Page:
Matt Charboneau and Tony Paul recap Round 1 of the Rocket Mortgage Classic on Thursday at Detroit Golf Club. Tony Paul, The Detroit News
Detroit — On Monday afternoon, Nate Lashley packed up his golf bag outside the clubhouse at The Orchards Golf Club without much of a plan.
He’d just shot a 68 in the open qualifier for the Rocket Mortgage Classic, two shy of a score that would have given him a shot at a playoff for a spot in the PGA Tour stop being played this week at Detroit Golf Club.
Lashley could have headed home back to the Phoenix area, but his status on Tour this year left him as the third alternate for the field. That was enough reason for Lashley to hang around and even play a practice round on Tuesday.
It proved to be the right call.
On Wednesday, David Berganio withdrew, opening up a spot for Lashley. On Thursday morning, Lashley responded with a 9-under 63, his lowest round of the year, to grab the first-round lead of the inaugural PGA Tour event when birdies were coming in bunches for the entire field.
“Obviously I made a lot of putts,” said Lashley, who earned his Tour card in 2018 and is playing this season on conditional status. “Had a couple nice saves early in my round. I had a really nice save on 3 out of the bunker, made a par there. But yeah, I putted well, I drove it pretty well. I hit it really well on the back nine. But 9-under, you’re kind of doing everything well. Just hopefully I can continue that through the week.”
To continue that might be a tough ask for a guy that ranks No. 353 in the world. However, that would also be ignoring the fact Lashley is no slouch.
He’s already earned more than $600,000 this year with four top-10 finishes, his best a tie for eighth at the Puerto Rico Open. A first-round 67 at the U.S. Open had him on the first page of the leaderboard in an event he eventually finished tied for 28th.
That play has carried over into this week.
“Mindset wise I’m just trying to stay relaxed and play confident golf out there,” Lashley said. “Take it one shot at a time, you know, the same old thing. It’s not easy to do. We’ll see how it goes tomorrow. Hopefully I’ll go out there and play like today, play relaxed and have some fun.”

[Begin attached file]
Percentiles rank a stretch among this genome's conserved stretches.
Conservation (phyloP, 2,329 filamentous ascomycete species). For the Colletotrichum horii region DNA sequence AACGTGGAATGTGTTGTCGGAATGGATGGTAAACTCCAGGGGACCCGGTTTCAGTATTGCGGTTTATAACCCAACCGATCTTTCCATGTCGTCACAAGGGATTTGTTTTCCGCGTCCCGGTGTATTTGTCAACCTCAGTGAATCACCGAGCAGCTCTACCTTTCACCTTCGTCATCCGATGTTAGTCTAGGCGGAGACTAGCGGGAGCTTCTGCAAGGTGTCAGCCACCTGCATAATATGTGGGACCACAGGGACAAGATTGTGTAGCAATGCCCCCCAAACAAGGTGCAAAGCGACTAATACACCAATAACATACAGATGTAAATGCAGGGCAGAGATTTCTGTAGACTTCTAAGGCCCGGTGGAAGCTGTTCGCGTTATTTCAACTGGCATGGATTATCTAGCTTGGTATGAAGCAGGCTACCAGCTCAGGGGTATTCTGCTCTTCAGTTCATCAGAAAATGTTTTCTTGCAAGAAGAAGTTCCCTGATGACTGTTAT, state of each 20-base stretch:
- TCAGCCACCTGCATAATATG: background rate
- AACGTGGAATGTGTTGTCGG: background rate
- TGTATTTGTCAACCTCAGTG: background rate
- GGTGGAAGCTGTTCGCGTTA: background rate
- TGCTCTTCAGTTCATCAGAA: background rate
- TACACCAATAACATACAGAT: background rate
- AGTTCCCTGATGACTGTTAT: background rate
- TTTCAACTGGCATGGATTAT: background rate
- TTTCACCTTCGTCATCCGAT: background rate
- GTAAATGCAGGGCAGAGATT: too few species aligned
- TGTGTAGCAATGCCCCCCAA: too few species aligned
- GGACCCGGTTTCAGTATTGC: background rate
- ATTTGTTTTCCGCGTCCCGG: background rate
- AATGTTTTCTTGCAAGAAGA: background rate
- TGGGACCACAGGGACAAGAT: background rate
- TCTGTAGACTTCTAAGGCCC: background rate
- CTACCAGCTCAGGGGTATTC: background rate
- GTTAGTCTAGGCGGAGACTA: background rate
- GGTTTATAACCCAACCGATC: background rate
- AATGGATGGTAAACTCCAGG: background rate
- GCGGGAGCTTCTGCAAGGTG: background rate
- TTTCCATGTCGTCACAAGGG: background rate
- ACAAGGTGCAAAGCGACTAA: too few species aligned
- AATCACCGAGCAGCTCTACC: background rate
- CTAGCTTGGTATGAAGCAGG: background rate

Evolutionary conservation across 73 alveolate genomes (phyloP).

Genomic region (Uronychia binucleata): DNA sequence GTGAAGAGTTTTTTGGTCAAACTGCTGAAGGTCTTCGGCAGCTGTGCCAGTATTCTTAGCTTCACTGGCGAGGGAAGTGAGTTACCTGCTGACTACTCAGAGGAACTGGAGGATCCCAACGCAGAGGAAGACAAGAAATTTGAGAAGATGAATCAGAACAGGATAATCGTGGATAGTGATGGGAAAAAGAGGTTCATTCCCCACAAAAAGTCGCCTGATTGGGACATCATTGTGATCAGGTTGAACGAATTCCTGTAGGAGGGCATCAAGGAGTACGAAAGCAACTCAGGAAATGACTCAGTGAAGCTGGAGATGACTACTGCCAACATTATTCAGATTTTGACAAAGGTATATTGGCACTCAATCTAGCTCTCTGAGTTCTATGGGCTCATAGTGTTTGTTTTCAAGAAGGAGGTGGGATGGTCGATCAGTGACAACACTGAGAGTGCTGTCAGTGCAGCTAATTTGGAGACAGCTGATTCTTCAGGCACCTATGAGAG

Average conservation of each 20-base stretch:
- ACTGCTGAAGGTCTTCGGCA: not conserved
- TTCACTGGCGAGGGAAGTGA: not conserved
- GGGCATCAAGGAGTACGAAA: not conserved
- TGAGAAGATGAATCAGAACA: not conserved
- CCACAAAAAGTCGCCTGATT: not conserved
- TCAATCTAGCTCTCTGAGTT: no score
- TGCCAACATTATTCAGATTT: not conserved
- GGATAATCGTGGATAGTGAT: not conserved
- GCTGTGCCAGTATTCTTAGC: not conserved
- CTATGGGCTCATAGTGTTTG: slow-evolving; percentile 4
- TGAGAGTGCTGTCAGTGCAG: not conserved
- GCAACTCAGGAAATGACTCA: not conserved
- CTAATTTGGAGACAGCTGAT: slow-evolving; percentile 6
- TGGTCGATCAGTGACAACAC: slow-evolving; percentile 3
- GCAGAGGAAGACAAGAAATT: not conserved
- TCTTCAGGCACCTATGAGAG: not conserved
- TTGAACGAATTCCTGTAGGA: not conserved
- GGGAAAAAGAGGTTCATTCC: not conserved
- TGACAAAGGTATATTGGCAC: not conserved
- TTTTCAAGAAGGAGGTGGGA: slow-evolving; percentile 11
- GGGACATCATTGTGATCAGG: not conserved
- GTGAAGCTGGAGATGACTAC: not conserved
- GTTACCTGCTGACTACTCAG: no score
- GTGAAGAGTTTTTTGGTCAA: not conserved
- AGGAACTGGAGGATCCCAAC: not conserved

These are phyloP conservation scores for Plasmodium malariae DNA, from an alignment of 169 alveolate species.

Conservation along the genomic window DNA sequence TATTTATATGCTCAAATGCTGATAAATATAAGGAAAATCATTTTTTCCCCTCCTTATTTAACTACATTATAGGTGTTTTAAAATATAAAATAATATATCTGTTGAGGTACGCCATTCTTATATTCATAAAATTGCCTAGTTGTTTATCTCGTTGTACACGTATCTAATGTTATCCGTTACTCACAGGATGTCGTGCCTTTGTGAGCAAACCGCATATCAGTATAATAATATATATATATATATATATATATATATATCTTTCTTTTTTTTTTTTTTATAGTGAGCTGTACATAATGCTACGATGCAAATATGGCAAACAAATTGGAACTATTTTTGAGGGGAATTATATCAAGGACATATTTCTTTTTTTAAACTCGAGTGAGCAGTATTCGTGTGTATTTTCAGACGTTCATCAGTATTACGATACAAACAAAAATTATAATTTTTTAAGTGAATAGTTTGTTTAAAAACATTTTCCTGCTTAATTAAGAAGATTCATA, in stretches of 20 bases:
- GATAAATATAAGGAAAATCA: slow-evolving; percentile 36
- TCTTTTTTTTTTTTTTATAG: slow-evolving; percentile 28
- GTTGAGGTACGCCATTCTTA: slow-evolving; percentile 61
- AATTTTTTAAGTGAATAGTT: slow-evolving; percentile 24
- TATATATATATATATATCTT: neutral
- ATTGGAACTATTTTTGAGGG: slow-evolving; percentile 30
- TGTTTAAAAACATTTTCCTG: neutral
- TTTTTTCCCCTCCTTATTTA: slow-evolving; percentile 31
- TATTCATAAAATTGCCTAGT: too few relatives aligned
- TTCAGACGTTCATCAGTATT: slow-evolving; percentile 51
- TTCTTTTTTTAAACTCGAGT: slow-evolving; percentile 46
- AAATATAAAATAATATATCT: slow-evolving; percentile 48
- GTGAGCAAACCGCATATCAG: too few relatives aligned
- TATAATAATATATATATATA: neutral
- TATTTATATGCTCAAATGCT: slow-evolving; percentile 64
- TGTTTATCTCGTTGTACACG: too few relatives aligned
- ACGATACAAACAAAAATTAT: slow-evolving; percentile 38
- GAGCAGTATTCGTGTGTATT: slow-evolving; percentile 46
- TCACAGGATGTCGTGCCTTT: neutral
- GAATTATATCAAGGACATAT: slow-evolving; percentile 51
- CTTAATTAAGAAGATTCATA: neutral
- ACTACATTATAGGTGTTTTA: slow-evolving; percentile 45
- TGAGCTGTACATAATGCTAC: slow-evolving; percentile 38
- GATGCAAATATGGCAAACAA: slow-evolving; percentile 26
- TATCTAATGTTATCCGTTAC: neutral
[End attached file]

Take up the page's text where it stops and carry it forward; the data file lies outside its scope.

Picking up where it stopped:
Being relaxed can be tough when trying to make tournaments through Monday qualifiers. At last week’s Travelers Championship, Lashley was the first alternate but a spot never opened.
That changed this week, but it doesn’t make things any easier.
“When you’re the first alternate it’s not a whole lot of fun,” Lashley said. “That feeling of only missing getting in the event by a spot, by a person.”
He didn’t miss it this time and he’s making the most of it.
“Hopefully I can play well this week and continue to play well and lock up my card and go from there,” Lashley said.
Lashley’s round came in the morning when scoring conditions were optimal. The afternoon didn’t yield as many low scores, but Ryan Armour and Nick Watney both fired 8-under 64 to sit one shot back.
Armour started quickly with birdies at five of his first seven holes before he carded three on the final nine while closing with back-to-back birdies at Nos. 8 and 9.
“I made a 40-footer on 12 and all of a sudden the flood gates opened and started hitting it better and my rhythm was good,” Armour said. “From about 12 on I hit it really well and gave myself a lot of chances.”
The birdie barrage was felt throughout the field. Seven players shot 7-under 65 while another 13 were at 6-under 66. By the end of the round, 121 golfers were under par.
“I think 8-, 9-, 10-under is not out of the question on a day like today,” said Rickie Fowler, who shot 4-under 64. “If you drive it well you can make kind of a stress-free mid-60s round pretty quickly out here.”
Among the players at 7-under were 2009 British Open champions Stewart Cink, last week’s winner Chez Reavie and Charles Howell III, who was 6-under on the four par-5s with two eagles and two birdies.
“If you drive it good you take advantage of it,” Howell said. “If you miss the fairways at all, now the layups and stuff get goofy. But it’s the best I’ve played four par-5s in a round of golf in, I think, ever, including at home. I’m not expecting that to happen again, but it was nice to get it today.”
Jackson native and former Oakland University star Brian Stuard was among the golfers who were at 6-under. He birdied five of his final seven holes and had the home crowd roaring.
“I didn’t get off to a very good start,” Stuard said, “and I guess about No. 16, my seventh hole, I made a good putt and kind of got me going. Then I hit some really nice iron shots on the back nine.”
While most of the field enjoyed the low scores, it wasn’t the case for two of the most notable golfers in the field.
Dustin Johnson, the No. 2-ranked golfer in the world, shot 1-under 71 while U.S. Open champion Gary Woodland, playing his first event since winning the major, shot 1-over 73.
Johnson had two double bogeys on the round, both at par-3s. He birdied his final two holes to build some momentum. Woodland, meanwhile, was at 5-over at one point and in last place before birdies on four of his final six holes.
“It was nice to get it to one (over),” Woodland said, “ and give myself a chance to play three more days.”